The February 25 show was sold out at the West End Cultural Centre, which has a capacity of 400. A few people arrived at 6:00 p.m., thinking the doors would open at 7:00 p.m. The ticket said doors at 7:15 p.m. I was a bit early, as well, assuming they would open at 7. Doors opened on time and then there was a huge wait. In fact, the crowd waited almost an hour before being allowed to take our seats. The bands drove 18 hours non-stop from Calgary to make the Winnipeg gig and soundcheck for The Darcys ran late. As the crowd lined up before 7:15, Bombay Bicycle Club walked out past them and out the front door. I wonder how many people noticed who they were, as they were decked out in winter jackets and toques and looked like any other group of 20-something fans.
Things quieted down when Lucy Rose appeared on stage with just an acoustic guitar. Probably few people had heard of her. She has performed backing vocals with Bombay Bicycle Club and also tours with them. Rose’s songs are romance-based nu-folk and her vocals are quiet and precious. She had the crowd paying so much attention that she joked about how at other gigs, people would continue talking over her singing, but not here. She announced that she had a CD for sale, for $5, with mostly demos and remixes. At the end of her performance, a huge line-up appeared in front of the merch table as fans snapped up her disc. So many were sold that they ran out and had to make a trip back to the bus for more. Rose also tours with the British alternative anti-folk group Noah & The Whale.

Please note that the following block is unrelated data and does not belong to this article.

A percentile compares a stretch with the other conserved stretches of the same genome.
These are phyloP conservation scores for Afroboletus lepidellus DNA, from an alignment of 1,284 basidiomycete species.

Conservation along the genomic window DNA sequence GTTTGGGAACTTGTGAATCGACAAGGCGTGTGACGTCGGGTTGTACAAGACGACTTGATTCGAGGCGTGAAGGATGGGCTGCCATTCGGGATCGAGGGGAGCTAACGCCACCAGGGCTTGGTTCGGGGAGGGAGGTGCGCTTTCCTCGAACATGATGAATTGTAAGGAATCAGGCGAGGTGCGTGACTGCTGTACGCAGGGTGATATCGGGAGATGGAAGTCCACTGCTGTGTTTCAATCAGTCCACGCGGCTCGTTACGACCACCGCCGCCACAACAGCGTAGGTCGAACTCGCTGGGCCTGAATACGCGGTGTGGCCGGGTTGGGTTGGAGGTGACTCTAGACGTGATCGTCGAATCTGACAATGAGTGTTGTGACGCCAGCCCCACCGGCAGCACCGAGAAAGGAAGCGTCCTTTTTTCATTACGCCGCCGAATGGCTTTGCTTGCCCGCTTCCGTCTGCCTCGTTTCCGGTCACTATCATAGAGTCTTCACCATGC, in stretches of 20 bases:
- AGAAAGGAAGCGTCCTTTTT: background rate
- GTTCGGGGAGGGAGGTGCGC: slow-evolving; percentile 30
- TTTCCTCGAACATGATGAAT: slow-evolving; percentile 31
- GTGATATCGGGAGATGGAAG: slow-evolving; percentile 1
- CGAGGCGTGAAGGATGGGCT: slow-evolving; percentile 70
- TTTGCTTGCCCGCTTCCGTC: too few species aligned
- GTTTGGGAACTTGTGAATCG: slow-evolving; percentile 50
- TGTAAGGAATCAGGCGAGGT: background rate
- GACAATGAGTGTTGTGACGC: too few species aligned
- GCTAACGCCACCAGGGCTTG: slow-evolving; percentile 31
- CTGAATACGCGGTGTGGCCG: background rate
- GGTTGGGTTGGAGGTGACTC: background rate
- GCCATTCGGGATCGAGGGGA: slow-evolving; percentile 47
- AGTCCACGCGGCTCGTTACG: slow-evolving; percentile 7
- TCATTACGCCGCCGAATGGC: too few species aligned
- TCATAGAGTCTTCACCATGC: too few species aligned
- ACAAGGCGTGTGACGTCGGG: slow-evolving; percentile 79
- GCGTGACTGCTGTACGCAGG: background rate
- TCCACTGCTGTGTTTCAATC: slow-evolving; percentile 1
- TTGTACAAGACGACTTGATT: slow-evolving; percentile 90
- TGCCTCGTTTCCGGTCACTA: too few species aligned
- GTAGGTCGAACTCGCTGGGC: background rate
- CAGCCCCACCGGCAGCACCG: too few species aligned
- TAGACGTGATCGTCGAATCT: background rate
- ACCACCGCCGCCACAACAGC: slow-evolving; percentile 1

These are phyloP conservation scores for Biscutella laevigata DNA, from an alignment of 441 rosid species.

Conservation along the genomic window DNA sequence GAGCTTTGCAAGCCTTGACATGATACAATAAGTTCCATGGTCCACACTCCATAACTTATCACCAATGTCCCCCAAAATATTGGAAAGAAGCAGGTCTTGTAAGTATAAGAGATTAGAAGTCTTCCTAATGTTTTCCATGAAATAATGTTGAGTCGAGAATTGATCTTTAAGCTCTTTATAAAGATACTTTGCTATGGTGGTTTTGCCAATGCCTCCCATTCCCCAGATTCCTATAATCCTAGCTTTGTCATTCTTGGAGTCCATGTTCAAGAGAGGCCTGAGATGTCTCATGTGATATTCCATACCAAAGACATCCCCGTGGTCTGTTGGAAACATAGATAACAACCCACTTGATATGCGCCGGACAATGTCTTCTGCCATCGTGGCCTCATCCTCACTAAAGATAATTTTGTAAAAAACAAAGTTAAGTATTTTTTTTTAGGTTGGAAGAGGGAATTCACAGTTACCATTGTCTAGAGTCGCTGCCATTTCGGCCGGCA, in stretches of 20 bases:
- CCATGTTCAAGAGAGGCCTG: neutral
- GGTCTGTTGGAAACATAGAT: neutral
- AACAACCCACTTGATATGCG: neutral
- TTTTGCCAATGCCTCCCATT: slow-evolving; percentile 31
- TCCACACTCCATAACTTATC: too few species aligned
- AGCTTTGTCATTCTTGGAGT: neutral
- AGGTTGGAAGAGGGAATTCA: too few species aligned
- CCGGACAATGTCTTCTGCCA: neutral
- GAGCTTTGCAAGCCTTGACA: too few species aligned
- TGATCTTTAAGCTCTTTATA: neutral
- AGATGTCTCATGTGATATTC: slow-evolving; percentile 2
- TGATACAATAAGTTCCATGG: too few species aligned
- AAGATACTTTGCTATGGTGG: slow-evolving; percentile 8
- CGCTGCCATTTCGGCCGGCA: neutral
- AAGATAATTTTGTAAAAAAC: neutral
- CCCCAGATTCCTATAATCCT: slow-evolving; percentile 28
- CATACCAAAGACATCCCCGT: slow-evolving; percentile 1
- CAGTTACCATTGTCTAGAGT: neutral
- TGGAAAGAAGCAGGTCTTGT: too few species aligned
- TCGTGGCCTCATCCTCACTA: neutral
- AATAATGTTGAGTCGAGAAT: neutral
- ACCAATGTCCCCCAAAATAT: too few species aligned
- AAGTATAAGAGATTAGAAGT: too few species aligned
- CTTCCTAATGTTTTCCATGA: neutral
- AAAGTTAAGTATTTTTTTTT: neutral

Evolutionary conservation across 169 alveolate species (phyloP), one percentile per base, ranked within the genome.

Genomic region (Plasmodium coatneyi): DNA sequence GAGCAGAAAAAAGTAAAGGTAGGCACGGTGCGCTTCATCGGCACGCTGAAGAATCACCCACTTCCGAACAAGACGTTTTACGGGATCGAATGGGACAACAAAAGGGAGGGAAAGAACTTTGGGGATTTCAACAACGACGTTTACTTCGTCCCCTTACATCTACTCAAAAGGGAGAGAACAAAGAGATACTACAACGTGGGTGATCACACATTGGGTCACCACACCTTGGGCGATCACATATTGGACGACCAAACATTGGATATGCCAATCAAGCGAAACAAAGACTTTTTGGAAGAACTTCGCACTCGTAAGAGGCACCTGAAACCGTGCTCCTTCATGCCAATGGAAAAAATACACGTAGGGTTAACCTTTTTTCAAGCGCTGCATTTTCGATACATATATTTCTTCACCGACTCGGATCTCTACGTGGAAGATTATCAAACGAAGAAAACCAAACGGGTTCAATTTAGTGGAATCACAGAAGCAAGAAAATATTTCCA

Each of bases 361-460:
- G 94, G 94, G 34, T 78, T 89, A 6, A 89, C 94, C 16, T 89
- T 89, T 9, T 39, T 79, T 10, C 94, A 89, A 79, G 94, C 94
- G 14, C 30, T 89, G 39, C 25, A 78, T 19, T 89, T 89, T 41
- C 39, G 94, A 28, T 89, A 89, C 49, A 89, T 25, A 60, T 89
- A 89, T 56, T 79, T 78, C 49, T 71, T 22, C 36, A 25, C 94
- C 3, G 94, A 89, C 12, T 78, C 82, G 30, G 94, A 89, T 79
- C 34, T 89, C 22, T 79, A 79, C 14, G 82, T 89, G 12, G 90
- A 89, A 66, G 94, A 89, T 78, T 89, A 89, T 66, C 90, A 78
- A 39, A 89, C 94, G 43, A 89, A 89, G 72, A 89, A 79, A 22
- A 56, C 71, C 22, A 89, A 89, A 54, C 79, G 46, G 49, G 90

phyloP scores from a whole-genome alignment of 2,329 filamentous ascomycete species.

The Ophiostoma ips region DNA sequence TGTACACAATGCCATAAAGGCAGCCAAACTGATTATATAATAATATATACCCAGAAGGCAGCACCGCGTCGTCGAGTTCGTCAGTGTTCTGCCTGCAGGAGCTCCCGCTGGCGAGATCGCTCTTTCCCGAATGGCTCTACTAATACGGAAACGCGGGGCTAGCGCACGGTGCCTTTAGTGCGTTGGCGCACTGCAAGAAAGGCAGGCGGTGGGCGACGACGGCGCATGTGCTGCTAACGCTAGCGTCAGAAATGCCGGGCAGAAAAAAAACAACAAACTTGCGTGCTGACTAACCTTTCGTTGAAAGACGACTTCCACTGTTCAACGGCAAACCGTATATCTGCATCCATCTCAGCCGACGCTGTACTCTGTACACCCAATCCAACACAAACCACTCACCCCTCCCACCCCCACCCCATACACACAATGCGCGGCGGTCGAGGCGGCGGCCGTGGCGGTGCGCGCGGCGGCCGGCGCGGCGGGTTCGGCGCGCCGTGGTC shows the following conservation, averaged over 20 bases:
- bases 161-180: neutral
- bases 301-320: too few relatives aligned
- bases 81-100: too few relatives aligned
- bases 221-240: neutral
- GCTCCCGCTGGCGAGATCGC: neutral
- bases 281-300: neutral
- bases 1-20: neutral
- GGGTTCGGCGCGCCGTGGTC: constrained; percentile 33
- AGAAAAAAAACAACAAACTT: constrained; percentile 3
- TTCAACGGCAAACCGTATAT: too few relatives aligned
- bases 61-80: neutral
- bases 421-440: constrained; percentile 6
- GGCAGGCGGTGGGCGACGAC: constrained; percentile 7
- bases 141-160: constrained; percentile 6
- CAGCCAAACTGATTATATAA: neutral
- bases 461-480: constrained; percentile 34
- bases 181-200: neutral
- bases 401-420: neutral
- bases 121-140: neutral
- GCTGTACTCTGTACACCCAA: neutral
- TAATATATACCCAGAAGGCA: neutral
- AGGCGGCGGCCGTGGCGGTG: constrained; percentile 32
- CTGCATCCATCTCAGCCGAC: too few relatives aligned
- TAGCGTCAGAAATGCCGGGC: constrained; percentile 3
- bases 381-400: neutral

I had not heard about The Darcys, who are on one of Canada’s hippest labels, Arts & Crafts. They have two albums out, their debut and a new one which is a track-by-track tribute to Steely Dan‘s Aja album. Curiously, both are available as free downloads. At the merch table, they only had vinyl for sale. I downloaded both recordings last night and was surprised that there wasn’t an option to make a donation or buy t-shirts to support them. These guys are intense.
Furious jams grew out of their songs, which are full of brooding, atmospheric sonics combined with a strong indie-rock sensibility. They wouldn’t be out of place in your collection if you like Radiohead. They were so excellent that I figured they should return with their own headlining tour. The crowd enjoyed them and I have no doubt they would have sold several CDs, if they had any for sale. Visit thedarcys.ca to download their albums for free.
Bombay Bicycle Club typically play to around 5,000 people in England and they apparently played in front of 10,000 fans in their largest sold out gig. They could easily play to a crowd the size of the RBC Theatre at the MTS Centre back home, so it was a treat to see them play the 400-person capacity WECC. By comparison to The Darcys, they were decidedly more pop-oriented, although when they stretched things out with a similar intensity that The Darcys demonstrated, they were clearly not to be confused with any flavor of the month pop band.
Current single “How Can You Swallow So Much Sleep” opened the show, and the fans were cheering after just a few notes. They had the chops to play with indie credibility but also several catchy songs to draw in new fans. The encore featured “Shuffle,” another single from the new album. It wouldn’t sound even slightly out of place in anyone’s best of the ’80s mix tape.